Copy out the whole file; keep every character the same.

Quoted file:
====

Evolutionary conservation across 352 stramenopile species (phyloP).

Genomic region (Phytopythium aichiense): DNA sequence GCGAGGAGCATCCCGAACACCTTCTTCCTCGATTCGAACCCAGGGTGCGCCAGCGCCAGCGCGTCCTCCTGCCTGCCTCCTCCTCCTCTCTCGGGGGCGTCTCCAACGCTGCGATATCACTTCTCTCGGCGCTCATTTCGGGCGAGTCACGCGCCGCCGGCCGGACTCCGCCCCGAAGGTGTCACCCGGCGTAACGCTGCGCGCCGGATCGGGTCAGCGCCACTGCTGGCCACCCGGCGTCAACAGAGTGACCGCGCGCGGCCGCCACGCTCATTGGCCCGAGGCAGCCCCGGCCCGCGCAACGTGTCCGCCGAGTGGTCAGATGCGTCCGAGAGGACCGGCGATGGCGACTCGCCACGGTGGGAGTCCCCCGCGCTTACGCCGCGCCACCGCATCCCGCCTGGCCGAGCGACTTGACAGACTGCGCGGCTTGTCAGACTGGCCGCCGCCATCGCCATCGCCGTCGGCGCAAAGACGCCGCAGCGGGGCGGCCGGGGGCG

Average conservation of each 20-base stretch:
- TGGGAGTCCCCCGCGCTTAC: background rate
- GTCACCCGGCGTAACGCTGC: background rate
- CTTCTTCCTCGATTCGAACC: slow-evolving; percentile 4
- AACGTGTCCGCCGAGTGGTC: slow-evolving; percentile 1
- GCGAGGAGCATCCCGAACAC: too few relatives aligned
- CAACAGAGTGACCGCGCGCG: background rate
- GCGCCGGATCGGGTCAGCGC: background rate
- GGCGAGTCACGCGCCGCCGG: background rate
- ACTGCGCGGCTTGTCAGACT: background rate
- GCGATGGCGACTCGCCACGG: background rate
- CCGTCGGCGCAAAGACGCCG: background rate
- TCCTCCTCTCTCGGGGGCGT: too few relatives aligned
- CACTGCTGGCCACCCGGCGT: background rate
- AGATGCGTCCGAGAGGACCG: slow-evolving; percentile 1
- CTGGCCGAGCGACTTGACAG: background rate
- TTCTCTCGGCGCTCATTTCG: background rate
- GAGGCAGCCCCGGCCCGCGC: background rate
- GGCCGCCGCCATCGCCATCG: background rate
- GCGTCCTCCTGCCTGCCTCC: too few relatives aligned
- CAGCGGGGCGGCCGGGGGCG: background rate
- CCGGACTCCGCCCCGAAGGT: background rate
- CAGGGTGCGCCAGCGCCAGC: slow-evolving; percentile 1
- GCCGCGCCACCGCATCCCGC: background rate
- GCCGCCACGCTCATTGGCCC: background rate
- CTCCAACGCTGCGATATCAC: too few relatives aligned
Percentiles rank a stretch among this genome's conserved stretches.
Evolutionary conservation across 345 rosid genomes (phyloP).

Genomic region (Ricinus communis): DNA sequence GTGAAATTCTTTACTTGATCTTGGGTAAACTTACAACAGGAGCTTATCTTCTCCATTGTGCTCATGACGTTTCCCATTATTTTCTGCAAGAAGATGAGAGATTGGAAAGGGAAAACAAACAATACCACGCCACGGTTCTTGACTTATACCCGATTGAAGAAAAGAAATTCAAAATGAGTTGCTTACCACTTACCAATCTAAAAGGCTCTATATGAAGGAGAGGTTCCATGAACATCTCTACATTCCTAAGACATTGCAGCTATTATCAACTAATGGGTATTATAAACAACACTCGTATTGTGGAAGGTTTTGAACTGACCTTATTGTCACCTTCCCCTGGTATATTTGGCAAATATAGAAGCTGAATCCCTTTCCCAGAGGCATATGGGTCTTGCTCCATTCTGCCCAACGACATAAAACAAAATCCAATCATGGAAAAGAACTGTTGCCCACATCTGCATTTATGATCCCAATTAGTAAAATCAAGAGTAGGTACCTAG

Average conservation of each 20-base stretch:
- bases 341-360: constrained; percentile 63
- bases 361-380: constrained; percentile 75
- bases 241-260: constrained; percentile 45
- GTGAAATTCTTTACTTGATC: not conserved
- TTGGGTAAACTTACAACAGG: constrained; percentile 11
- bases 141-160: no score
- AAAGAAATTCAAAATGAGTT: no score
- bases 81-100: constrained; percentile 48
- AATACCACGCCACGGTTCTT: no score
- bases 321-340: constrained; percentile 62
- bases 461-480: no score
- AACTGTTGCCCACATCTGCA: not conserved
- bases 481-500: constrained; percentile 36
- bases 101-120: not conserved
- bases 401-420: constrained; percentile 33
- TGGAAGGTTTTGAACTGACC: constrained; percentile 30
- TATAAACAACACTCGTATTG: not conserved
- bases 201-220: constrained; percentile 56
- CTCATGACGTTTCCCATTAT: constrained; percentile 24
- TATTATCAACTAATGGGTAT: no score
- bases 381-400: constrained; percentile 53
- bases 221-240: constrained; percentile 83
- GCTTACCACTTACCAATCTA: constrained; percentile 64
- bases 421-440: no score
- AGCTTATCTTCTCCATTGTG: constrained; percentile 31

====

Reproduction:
Evolutionary conservation across 352 stramenopile species (phyloP).

Genomic region (Phytopythium aichiense): DNA sequence GCGAGGAGCATCCCGAACACCTTCTTCCTCGATTCGAACCCAGGGTGCGCCAGCGCCAGCGCGTCCTCCTGCCTGCCTCCTCCTCCTCTCTCGGGGGCGTCTCCAACGCTGCGATATCACTTCTCTCGGCGCTCATTTCGGGCGAGTCACGCGCCGCCGGCCGGACTCCGCCCCGAAGGTGTCACCCGGCGTAACGCTGCGCGCCGGATCGGGTCAGCGCCACTGCTGGCCACCCGGCGTCAACAGAGTGACCGCGCGCGGCCGCCACGCTCATTGGCCCGAGGCAGCCCCGGCCCGCGCAACGTGTCCGCCGAGTGGTCAGATGCGTCCGAGAGGACCGGCGATGGCGACTCGCCACGGTGGGAGTCCCCCGCGCTTACGCCGCGCCACCGCATCCCGCCTGGCCGAGCGACTTGACAGACTGCGCGGCTTGTCAGACTGGCCGCCGCCATCGCCATCGCCGTCGGCGCAAAGACGCCGCAGCGGGGCGGCCGGGGGCG

Average conservation of each 20-base stretch:
- TGGGAGTCCCCCGCGCTTAC: background rate
- GTCACCCGGCGTAACGCTGC: background rate
- CTTCTTCCTCGATTCGAACC: slow-evolving; percentile 4
- AACGTGTCCGCCGAGTGGTC: slow-evolving; percentile 1
- GCGAGGAGCATCCCGAACAC: too few relatives aligned
- CAACAGAGTGACCGCGCGCG: background rate
- GCGCCGGATCGGGTCAGCGC: background rate
- GGCGAGTCACGCGCCGCCGG: background rate
- ACTGCGCGGCTTGTCAGACT: background rate
- GCGATGGCGACTCGCCACGG: background rate
- CCGTCGGCGCAAAGACGCCG: background rate
- TCCTCCTCTCTCGGGGGCGT: too few relatives aligned
- CACTGCTGGCCACCCGGCGT: background rate
- AGATGCGTCCGAGAGGACCG: slow-evolving; percentile 1
- CTGGCCGAGCGACTTGACAG: background rate
- TTCTCTCGGCGCTCATTTCG: background rate
- GAGGCAGCCCCGGCCCGCGC: background rate
- GGCCGCCGCCATCGCCATCG: background rate
- GCGTCCTCCTGCCTGCCTCC: too few relatives aligned
- CAGCGGGGCGGCCGGGGGCG: background rate
- CCGGACTCCGCCCCGAAGGT: background rate
- CAGGGTGCGCCAGCGCCAGC: slow-evolving; percentile 1
- GCCGCGCCACCGCATCCCGC: background rate
- GCCGCCACGCTCATTGGCCC: background rate
- CTCCAACGCTGCGATATCAC: too few relatives aligned
Percentiles rank a stretch among this genome's conserved stretches.
Evolutionary conservation across 345 rosid genomes (phyloP).

Genomic region (Ricinus communis): DNA sequence GTGAAATTCTTTACTTGATCTTGGGTAAACTTACAACAGGAGCTTATCTTCTCCATTGTGCTCATGACGTTTCCCATTATTTTCTGCAAGAAGATGAGAGATTGGAAAGGGAAAACAAACAATACCACGCCACGGTTCTTGACTTATACCCGATTGAAGAAAAGAAATTCAAAATGAGTTGCTTACCACTTACCAATCTAAAAGGCTCTATATGAAGGAGAGGTTCCATGAACATCTCTACATTCCTAAGACATTGCAGCTATTATCAACTAATGGGTATTATAAACAACACTCGTATTGTGGAAGGTTTTGAACTGACCTTATTGTCACCTTCCCCTGGTATATTTGGCAAATATAGAAGCTGAATCCCTTTCCCAGAGGCATATGGGTCTTGCTCCATTCTGCCCAACGACATAAAACAAAATCCAATCATGGAAAAGAACTGTTGCCCACATCTGCATTTATGATCCCAATTAGTAAAATCAAGAGTAGGTACCTAG

Average conservation of each 20-base stretch:
- bases 341-360: constrained; percentile 63
- bases 361-380: constrained; percentile 75
- bases 241-260: constrained; percentile 45
- GTGAAATTCTTTACTTGATC: not conserved
- TTGGGTAAACTTACAACAGG: constrained; percentile 11
- bases 141-160: no score
- AAAGAAATTCAAAATGAGTT: no score
- bases 81-100: constrained; percentile 48
- AATACCACGCCACGGTTCTT: no score
- bases 321-340: constrained; percentile 62
- bases 461-480: no score
- AACTGTTGCCCACATCTGCA: not conserved
- bases 481-500: constrained; percentile 36
- bases 101-120: not conserved
- bases 401-420: constrained; percentile 33
- TGGAAGGTTTTGAACTGACC: constrained; percentile 30
- TATAAACAACACTCGTATTG: not conserved
- bases 201-220: constrained; percentile 56
- CTCATGACGTTTCCCATTAT: constrained; percentile 24
- TATTATCAACTAATGGGTAT: no score
- bases 381-400: constrained; percentile 53
- bases 221-240: constrained; percentile 83
- GCTTACCACTTACCAATCTA: constrained; percentile 64
- bases 421-440: no score
- AGCTTATCTTCTCCATTGTG: constrained; percentile 31